At birth, doctors informed Andy and Donna Kozo that their son Brian’s heart “wasn’t built for a human body.”
It was upside down and backwards, and had several other complicated issues that plagued him throughout his life.
But earlier this year, after suffering from numerous health challenges, Brian received a life-saving gift - a new heart.
Brian is one of 100 known people with his type of anatomy, and only the second known person to have had a transplant with his anatomy, the Kozos said.
Two years ago, Brian began to get very ill. After having two pacemakers in one year with no success, he had a stent placed to relieve congestion of his liver. Eventually, the family was told he would need a heart transplant.
Unsure of what the future held and on the advice of doctors who said “let him live,” Andy and Donna took Brian to Europe to see Formula One racing for his 25th birthday.
“He had the best time of his life,” said Andy of Brian’s trip abroad.
While there, a casual conversation the Kozos had with someone they met at the races led to a visit with someone Brian dreamed of meeting — Niki Lauda, an Austrian former Formula One driver and a three-time F1 World Drivers’ Champion.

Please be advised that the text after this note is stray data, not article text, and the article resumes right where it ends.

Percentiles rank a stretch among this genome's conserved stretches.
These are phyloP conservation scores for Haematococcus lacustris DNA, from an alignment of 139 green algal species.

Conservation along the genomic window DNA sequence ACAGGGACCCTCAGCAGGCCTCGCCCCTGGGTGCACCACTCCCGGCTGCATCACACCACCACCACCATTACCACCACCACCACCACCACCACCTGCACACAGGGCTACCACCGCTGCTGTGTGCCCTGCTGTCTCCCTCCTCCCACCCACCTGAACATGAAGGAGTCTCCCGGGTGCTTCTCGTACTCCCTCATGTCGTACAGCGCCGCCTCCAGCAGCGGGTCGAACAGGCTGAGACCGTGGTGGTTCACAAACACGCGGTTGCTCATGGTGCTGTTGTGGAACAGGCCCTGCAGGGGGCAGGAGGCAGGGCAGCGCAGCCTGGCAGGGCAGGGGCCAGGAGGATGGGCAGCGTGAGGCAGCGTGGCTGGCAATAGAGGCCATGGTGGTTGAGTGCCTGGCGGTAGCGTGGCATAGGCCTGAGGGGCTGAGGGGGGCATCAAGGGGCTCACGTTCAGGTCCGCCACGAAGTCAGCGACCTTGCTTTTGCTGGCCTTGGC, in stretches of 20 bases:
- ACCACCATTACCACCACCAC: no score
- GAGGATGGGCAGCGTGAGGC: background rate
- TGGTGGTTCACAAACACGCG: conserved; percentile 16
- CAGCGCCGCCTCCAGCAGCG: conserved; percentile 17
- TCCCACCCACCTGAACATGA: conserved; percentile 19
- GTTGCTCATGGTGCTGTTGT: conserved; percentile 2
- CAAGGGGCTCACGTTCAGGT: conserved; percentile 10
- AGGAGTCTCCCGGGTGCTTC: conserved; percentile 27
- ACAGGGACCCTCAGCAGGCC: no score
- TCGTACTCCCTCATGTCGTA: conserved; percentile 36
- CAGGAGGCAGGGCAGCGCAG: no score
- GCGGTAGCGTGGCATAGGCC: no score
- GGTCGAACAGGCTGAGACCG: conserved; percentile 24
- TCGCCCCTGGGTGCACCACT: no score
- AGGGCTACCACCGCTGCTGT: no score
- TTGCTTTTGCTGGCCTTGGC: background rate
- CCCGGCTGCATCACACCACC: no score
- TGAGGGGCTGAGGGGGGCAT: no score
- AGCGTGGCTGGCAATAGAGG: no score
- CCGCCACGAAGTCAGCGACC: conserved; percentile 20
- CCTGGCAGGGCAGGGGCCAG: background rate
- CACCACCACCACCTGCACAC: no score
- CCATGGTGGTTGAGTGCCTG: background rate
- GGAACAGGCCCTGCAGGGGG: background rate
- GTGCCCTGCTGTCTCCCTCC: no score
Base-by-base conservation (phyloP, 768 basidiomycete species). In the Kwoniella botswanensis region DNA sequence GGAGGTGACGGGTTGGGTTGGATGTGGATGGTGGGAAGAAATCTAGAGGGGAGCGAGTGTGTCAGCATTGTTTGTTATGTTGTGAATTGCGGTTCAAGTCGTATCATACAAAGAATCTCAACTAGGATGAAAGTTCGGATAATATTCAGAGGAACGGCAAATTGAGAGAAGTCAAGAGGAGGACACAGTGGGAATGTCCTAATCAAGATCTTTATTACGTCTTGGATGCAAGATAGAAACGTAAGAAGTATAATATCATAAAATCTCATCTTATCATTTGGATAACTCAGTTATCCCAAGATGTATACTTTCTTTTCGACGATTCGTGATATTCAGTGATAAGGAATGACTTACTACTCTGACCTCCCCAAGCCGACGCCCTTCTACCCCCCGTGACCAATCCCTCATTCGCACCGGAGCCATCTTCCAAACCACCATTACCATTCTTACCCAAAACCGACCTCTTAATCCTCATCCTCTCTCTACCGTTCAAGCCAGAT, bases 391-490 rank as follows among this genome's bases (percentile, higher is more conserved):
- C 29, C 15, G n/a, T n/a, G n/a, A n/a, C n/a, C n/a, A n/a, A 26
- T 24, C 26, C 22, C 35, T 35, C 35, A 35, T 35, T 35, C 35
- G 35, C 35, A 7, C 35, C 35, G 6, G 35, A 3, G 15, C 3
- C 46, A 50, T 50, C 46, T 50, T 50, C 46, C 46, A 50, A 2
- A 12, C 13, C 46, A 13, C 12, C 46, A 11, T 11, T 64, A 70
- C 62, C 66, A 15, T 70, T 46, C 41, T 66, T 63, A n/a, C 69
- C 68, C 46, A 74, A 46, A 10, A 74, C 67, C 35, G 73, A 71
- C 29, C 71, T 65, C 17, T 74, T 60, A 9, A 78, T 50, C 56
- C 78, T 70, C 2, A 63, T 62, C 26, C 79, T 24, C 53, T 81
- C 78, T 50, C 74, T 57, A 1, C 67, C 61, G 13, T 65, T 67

Not only did Brian meet Lauda, but 21 other drivers.
Within a month of their return home, Brian was admitted to the hospital where he spent five months waiting for a heart.
During that time, he proposed to and married his girlfriend, Tiffany.
Three weeks after he was discharged from the hospital after his transplant, he walked a 5K.
“A transplant is not a cure,” Donna said. “You basically trade one problem for a set of new problems.”
Brian takes about 30 pills a day — down from 70 a day — to help prevent rejection, and participates in cardiac rehab twice a week.
A machinist, Brian returned to work three months after his transplant but took on a new position.
In June, he hiked 7 miles. His dream is to one day climb the stairs at Tower One in New York City with his brothers in memory of the first responders who lost their lives in 9/11.